be in place for any company that has more than nine employees.
Also applicable is the Network Information Security directive from the EU. This governs network and information security for digital services such as e commerce, search engines and cloud computing.
And those essential service providers must notify government authorities if there is an impact to the services that they provide.
So if the search engine goes down, the government needs to be made aware of it.
Certain countries outside the EU have also adopted regulations highly influenced by GDP are including Dubai, Israel, Morocco, Senegal guitar and South Africa.
Privacy policies in Central and South America are rapidly changing. They've been highly inspired by European Directive 95 46 E. C. And the APEC Privacy Framework it's worth noting that European Directive 95 46 A c was the precursor to the GDP are that we just discussed a few moments ago.
Mexico itself also has explicit laws on the books that require disclosure. During the incidents of data breach,
Canada has addressed data privacy with Pepita, the Personal Information Protection and Electronic Documents Act,
unlike GDP, are in the EU. The United States does not have a single comprehensive privacy act. Rather, individual things such as the Gramm Leach Bliley Act are applicable. HIPPA very much focused on health information and patient health information and the management around that which was also amended for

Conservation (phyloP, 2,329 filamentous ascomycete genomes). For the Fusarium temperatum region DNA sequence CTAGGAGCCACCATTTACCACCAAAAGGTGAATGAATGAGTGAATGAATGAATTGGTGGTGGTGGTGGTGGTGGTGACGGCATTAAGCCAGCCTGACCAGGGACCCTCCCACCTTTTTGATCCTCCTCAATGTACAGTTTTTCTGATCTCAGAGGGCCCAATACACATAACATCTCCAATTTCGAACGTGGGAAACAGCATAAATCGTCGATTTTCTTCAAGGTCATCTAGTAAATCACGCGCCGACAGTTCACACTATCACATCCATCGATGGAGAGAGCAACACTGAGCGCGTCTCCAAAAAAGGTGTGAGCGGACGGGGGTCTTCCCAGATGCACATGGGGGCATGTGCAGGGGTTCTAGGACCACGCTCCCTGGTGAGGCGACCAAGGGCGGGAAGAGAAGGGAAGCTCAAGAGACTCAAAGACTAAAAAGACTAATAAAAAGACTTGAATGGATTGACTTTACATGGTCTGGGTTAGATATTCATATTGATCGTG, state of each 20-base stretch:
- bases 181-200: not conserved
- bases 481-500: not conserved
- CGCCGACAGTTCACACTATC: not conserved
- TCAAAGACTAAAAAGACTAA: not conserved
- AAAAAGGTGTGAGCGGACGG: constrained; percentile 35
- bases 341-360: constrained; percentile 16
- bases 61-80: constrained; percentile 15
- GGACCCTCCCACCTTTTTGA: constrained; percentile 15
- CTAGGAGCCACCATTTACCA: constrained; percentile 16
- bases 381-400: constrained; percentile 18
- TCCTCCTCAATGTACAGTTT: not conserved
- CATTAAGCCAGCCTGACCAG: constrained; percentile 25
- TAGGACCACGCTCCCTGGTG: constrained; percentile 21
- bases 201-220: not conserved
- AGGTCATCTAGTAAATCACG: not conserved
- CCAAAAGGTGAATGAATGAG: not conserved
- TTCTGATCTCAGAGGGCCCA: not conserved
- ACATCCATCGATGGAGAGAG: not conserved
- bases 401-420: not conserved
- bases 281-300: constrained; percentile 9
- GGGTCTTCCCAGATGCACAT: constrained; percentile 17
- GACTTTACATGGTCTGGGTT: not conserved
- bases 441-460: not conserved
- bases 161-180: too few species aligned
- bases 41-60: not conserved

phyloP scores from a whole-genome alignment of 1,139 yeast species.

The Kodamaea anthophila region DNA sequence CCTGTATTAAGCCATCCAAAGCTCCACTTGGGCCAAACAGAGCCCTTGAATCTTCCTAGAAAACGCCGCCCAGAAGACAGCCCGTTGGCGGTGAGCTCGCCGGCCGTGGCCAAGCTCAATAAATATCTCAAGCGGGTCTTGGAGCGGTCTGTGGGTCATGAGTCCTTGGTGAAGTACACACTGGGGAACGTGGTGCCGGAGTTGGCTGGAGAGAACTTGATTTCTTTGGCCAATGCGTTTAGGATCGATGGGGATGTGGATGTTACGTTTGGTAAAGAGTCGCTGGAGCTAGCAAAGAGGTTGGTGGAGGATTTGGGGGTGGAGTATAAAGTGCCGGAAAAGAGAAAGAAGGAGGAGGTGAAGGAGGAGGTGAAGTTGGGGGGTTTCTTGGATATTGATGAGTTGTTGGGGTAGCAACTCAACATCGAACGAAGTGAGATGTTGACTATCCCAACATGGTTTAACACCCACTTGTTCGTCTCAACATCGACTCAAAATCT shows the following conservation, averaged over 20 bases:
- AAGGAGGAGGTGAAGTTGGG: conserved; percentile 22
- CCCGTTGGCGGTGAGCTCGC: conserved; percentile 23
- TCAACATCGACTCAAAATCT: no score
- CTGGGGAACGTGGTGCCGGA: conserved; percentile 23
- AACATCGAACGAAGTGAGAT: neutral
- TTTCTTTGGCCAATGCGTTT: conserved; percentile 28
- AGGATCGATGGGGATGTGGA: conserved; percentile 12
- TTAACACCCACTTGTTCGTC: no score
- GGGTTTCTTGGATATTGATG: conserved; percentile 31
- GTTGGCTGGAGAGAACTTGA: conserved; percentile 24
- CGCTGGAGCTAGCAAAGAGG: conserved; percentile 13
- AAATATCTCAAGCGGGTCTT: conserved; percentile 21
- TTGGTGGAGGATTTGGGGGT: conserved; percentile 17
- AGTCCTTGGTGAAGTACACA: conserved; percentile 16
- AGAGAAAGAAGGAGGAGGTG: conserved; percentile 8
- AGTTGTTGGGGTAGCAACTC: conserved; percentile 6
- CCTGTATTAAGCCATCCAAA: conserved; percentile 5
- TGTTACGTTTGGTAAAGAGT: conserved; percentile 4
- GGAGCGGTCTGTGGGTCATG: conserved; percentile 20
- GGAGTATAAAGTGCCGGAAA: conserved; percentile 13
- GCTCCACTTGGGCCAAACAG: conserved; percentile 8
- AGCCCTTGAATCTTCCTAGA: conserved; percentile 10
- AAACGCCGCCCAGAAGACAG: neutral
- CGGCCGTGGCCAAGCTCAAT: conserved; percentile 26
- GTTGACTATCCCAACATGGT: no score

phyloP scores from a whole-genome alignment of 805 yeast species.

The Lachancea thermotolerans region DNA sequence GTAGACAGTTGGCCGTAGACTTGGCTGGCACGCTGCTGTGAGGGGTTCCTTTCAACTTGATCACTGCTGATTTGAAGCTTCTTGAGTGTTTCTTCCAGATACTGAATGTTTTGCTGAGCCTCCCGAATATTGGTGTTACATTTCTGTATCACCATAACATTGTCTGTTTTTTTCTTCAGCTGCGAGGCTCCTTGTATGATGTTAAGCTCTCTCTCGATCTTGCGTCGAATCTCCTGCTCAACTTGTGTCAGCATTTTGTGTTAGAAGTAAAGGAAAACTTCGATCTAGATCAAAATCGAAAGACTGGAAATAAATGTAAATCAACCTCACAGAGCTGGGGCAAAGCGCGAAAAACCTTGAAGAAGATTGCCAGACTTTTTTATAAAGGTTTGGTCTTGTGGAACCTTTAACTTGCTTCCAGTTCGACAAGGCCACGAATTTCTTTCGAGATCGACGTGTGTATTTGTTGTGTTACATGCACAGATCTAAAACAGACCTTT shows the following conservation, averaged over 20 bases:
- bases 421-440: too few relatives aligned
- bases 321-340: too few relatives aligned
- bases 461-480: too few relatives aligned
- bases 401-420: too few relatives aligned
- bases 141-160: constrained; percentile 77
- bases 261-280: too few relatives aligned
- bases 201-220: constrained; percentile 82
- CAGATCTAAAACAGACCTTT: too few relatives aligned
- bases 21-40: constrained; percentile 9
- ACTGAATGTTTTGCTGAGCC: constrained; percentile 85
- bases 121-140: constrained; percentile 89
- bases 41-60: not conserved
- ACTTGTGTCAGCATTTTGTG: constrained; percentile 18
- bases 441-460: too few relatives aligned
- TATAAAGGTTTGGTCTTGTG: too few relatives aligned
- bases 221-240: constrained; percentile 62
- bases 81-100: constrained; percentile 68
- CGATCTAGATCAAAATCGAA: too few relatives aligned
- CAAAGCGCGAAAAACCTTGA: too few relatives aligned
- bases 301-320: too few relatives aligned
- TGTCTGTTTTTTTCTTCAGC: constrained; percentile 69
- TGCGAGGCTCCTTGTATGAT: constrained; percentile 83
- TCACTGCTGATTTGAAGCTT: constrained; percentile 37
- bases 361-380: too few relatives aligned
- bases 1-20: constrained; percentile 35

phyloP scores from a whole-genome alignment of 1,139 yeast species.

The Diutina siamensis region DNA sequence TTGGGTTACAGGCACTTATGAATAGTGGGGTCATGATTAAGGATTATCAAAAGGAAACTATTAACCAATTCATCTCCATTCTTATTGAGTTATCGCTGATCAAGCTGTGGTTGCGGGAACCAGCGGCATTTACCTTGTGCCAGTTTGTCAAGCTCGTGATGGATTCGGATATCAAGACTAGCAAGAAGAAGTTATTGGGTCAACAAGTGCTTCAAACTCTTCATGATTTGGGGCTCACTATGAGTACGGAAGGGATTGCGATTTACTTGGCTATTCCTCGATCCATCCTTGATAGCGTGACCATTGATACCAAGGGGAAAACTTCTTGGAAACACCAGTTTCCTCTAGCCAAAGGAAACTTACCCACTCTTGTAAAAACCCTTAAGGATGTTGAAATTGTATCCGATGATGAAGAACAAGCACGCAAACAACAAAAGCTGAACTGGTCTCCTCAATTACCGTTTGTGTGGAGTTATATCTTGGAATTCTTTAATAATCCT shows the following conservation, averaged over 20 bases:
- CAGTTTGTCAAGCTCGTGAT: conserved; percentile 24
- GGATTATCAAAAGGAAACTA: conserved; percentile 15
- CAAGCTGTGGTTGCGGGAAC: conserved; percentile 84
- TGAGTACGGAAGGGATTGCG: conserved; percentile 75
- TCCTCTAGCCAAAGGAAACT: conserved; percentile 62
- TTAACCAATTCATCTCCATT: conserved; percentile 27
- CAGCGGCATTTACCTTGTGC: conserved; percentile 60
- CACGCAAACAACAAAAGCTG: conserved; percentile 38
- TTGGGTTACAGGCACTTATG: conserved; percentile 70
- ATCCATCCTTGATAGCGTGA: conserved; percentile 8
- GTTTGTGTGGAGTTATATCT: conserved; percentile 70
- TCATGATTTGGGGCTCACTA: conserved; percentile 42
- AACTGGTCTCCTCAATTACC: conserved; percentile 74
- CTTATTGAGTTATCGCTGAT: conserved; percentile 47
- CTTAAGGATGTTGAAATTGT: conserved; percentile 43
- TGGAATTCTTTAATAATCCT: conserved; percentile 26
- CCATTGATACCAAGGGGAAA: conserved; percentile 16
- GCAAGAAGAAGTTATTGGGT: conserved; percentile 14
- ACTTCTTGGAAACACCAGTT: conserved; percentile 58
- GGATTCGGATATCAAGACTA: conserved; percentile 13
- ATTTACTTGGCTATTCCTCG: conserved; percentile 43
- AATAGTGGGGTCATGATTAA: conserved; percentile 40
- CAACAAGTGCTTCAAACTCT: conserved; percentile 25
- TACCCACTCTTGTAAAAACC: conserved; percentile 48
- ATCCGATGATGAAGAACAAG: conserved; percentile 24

That brought some more modern constraints and requirements on health care providers for managing their information. Other privacy laws include addressing the nuances of data related to minors. This is Copa Children's Online Privacy Protection Act,
and there are other general laws that require reasonable security measures for personal data be put in place by companies,
and as we've hit on so many times, the data controller is ultimately responsible. This includes inheriting responsibility of data processors and subcontractors, actions and inactions and ability to protect the data or being held accountable when subcontractors air not performing unnecessary and expected diligence to manage the data
in the US there are also certain state level laws. These air aimed to fill the void due to the lack of an over our King federal level law. These laws apply to data of individuals, state residents. It doesn't matter where the company itself is located. If you have information from and about individuals that reside in the states that have enacted this laws,
the expectation is
the company will be able to adhere to those laws.
Amongst other things, These laws require written contracts between the entity and the service providers themselves to ensure that adequate protections are in place for personal data. There are laws that require notification to government agencies in the course of bridges. Massachusetts itself has
a pretty extensive suite of state laws,
and so does California, recently introducing the California Consumer Protection Act. And for a long time, the FTC has been responsible for enforcing action against unfair and deceptive practices.
While this isn't a technology specific or even a privacy data specific, it is worth noting because it's been pulled in too many cases and circumstances
as a reference against and prosecuting companies who are mishandling data or using data in ways that the customer themselves who was providing the data did not expect it to be used.
So in this video we took a whirlwind tour of all the privacy lost throughout the globe. Once again, you don't need to remember rise each and every one of these. But when you're taking the exam, it's gonna be very effective for you to have some good notes and highlights about key points on these different laws in the regions that their applicable to.